Tripe. There were absolutely loving and committed relationships between men and men and women and women in the ancient world. Gagnon does a good job of demonstrating this. And, most conservative churches (including mine) have strong statements about divorce, long hair on men (one word: No), we ordain women with their husbands, and we campaign against gambling. And as for women and divorce, they may be permissible under certain circumstances; the affirmation of homosexual practice never.

Hugo

There were absolutely loving and committed relationships between men and men and women and women in the ancient world.

John, you're right -- but they are in no way the subject of any of the traditional proof-texts against homosexuality.

erica

Hugo and anyone else who cares to answer:
what do you think about an argument from ontology- male and female created in God's image, marriage therefore as a specific reflection of God?

Percy

I grew up in the Catholic Church. I converted about 12 years ago to the Anglican camp because I liked the more liberal outlook. This topic is only an issue because the Anglican Church is so liberal. In other religions (Catholic) it is unimaginable because 'children' cannot come from homosexual unions.

Personally, I think that people should be able to do whatever they please. But having the church take an official stand in favor of homosexual unions would probably destroy the Anglican Church.

Toots

As a Christian, I whole-heartedly believe the whole Bible to be true. The Bible describes homosexual relationships as sinful in Romans 1, 1st Corinthians 6, and 1st Timothy 1 (to name a few passages). I don’t think Biblical passages condemning homosexual behaviour can be ignored. While I would never advocate for the church to condemn homosexuals, I do believe that homosexual acts should not be supported by the church.

Well, the Bible also says not to mix your fibers or eat shellfish or pork, and that the punishment for stealing is death. Does your church speak out against these things?

Hugo

Gosh, Erica, the argument from design is far too tough for me to tackle here. Suffice it to say that I think we make a mistake when we assume that all God's creation has a clear, functional purpose. Pleasure and delight and joy are reason enough for Him to create all that is. Most deep and intense and lasting romantic relationships involve connections on levels that go far beyond the physical, and Lord knows, I've seen plenty of GL couples who could complement each other as well as any straight pair I've seen.

And as Nancy points out below, the whole notion of complementarity is difficult to struggle in the violently hierarchical world of the Old and New Testaments.

Kristin

Just visiting your site for the first time. Greatly appreciate your perspective. Will be back!

NancyP

Lest you forget, women were close to being property in the Biblical era. There were some limits as to what a father or husband could do to a daughter or wife, but not many. And some women WERE property (concubines or slaves), the enemy tribeswomen who were left over when their fathers were killed in battle.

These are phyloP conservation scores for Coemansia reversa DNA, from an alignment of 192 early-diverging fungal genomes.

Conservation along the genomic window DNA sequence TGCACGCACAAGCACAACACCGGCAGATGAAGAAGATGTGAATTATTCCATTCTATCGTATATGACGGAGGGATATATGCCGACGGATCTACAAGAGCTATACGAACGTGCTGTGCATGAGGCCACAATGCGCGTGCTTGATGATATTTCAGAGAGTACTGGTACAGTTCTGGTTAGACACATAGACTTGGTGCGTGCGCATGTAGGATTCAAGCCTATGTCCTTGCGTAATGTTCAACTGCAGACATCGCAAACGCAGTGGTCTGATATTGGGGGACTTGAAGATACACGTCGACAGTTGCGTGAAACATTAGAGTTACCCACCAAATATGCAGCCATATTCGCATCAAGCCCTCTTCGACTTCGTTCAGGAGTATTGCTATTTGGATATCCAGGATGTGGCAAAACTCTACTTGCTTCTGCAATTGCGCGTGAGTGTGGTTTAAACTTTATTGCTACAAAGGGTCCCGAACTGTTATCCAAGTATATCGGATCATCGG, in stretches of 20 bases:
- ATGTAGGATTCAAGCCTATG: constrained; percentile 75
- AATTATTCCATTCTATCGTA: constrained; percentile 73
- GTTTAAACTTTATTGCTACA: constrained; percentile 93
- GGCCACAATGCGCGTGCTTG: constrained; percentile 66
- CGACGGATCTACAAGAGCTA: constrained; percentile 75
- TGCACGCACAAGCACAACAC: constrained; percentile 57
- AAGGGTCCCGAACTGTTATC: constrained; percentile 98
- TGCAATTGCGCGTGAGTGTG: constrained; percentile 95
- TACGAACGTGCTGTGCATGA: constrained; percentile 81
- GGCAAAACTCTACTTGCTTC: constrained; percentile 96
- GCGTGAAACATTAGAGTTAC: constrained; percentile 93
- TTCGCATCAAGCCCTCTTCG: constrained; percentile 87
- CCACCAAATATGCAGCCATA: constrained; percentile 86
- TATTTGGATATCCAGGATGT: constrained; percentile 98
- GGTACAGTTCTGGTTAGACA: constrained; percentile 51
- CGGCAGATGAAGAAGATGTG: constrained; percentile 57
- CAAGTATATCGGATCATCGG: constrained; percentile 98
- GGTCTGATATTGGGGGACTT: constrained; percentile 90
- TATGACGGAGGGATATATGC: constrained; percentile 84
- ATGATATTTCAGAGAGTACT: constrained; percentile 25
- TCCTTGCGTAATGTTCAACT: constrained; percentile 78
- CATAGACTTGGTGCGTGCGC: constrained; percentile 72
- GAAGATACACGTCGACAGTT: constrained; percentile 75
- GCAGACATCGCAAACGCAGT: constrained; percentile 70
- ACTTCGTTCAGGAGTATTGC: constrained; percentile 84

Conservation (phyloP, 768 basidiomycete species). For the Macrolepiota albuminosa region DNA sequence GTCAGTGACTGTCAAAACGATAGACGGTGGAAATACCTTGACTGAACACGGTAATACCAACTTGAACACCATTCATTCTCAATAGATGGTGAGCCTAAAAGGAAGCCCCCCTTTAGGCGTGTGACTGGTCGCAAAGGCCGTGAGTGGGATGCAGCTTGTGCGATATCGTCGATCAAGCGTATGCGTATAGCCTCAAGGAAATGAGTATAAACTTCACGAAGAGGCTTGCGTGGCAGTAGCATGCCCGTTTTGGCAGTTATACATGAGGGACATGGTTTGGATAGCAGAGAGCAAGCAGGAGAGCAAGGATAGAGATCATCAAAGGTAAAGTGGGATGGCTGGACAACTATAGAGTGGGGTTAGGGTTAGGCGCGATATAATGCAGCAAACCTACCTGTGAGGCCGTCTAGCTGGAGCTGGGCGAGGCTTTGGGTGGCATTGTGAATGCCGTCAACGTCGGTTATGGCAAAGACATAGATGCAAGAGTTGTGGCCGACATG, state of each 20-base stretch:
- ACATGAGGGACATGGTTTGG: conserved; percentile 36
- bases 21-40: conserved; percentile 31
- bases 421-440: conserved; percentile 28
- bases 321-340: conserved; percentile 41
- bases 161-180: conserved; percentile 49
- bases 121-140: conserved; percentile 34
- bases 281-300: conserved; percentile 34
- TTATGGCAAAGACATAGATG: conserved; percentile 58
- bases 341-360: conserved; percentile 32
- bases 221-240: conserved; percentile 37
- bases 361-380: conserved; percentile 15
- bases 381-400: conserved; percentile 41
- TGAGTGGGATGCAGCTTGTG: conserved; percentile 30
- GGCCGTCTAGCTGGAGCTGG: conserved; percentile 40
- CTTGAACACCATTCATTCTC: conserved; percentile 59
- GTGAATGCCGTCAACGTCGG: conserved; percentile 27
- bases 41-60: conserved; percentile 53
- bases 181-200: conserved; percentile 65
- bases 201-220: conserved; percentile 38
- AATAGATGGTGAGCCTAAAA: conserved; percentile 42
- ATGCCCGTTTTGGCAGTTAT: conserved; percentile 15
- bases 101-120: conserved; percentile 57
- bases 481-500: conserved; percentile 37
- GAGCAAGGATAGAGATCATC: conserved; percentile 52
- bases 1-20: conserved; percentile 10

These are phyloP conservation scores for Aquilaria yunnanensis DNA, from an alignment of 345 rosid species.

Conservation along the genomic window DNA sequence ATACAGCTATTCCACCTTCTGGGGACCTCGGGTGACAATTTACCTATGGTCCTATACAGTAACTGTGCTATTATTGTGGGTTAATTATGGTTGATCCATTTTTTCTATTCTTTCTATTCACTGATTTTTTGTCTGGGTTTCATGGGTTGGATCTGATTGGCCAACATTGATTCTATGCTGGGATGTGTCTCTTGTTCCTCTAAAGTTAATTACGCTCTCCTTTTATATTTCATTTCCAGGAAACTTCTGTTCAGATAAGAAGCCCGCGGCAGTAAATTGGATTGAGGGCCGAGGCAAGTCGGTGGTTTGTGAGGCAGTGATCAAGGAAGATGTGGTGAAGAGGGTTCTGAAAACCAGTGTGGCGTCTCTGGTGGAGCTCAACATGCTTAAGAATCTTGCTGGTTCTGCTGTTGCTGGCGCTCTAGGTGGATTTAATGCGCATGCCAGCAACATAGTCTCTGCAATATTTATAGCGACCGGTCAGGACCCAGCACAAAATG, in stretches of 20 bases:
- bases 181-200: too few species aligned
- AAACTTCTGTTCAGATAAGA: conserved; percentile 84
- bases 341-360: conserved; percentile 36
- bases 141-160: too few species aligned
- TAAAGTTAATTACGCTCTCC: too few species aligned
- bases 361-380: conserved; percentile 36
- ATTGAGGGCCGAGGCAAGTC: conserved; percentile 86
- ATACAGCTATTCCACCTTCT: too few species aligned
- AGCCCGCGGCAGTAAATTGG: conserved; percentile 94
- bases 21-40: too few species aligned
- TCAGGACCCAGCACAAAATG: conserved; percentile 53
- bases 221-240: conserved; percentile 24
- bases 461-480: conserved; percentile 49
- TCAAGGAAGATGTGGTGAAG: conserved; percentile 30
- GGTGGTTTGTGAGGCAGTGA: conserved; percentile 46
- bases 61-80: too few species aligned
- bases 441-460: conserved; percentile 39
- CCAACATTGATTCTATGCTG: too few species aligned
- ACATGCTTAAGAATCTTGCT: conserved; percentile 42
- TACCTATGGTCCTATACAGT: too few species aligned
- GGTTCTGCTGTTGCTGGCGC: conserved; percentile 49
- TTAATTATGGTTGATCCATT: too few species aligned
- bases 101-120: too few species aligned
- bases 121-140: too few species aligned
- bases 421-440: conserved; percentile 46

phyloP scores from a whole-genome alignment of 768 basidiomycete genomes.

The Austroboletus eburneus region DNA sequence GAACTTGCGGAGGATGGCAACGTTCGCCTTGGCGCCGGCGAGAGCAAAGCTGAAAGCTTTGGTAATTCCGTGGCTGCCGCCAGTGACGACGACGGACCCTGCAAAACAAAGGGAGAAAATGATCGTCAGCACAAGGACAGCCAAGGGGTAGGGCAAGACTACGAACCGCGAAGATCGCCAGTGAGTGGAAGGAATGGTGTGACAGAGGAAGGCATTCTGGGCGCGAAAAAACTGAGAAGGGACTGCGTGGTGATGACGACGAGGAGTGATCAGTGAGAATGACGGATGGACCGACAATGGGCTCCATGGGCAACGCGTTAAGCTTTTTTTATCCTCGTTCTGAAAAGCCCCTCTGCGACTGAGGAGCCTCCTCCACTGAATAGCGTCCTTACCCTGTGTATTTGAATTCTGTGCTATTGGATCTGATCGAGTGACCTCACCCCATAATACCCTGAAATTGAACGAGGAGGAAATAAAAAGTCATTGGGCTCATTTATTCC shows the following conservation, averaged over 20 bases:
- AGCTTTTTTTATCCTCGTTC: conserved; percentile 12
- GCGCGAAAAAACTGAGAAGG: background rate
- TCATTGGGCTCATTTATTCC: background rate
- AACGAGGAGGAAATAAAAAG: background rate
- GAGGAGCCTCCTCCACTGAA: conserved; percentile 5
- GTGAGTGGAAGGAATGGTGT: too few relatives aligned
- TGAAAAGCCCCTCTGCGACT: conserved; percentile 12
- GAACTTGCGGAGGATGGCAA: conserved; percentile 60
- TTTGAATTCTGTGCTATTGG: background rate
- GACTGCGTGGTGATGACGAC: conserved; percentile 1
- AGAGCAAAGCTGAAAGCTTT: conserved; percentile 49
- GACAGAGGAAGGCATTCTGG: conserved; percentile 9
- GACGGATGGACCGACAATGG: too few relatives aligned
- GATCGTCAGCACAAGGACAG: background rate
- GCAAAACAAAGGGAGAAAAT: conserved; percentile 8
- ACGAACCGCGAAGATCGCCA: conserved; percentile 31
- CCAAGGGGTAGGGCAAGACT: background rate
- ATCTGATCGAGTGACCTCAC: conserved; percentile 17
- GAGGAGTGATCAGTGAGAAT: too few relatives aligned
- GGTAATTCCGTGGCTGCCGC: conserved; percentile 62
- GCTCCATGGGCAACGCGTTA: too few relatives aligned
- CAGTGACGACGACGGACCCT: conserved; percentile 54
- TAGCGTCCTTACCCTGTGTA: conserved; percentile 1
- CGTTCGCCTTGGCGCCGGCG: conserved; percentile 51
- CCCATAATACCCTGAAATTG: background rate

You simply did not have sex with an equal being in pagan antiquity. There had to be a superior and an inferior. In homosexual relations, this was typified by sex between mature man and teenager, by sex between mature man and his mature male slave, or occasionally between a mature man and a mature free man several steps lower on the social scale. Generally, mature male "bottoms" were regarded as being womanish, of very low, contemptible status, whereas mature "tops" were not regarded as what we think of as homosexual, but as uncoded "men" who had some variety in their sex life and probably had wives and children. Lesbian relations were generally considered to be not worthy of notice - after all, there was no risk of compromizing the legitimacy of any offspring, and since women were not allowed to dispose of themselves, lesbian relations could always be interrupted by forced marriage. The "goods" (women) were not materially "damaged", and were available for trade. In heterosexual relations, the inequality was built in since the woman was always considered inferior. Jesus' insistence that married women couldn't just be discarded for any whim was a fairly radical abrogation of the rights of the husband/"owner" - giving the wife some rights. Before this, husbands might avoid divorcing a faithful but older or infertile wife simply to avoid social, economic, or political consequences from the wife's natal family.

The Hebrews had the procreative needs of a smaller, politically and economically insecure agrarian people. More children equalled more need for land, and more soldiers, and more dominance of the local economy. It isn't so surprising that they opposed nonprocreative sex. It was a luxury that the Roman urbanites could afford but that the Israelites could not afford.

We are very different from the Jews, Jewish sectarians later called Christians, and pagans of Biblical times. The concept of covenant relationship of two men or two women would never have occured to any of the three groups.

John

Response on my weblog. We are not bound by OT ceremonial law. We are bound by OT moral law, and the commands of the New Testament. Among which is the condemnation of homosexuality.

Hugo

I'll put your response in the post, John.

Tara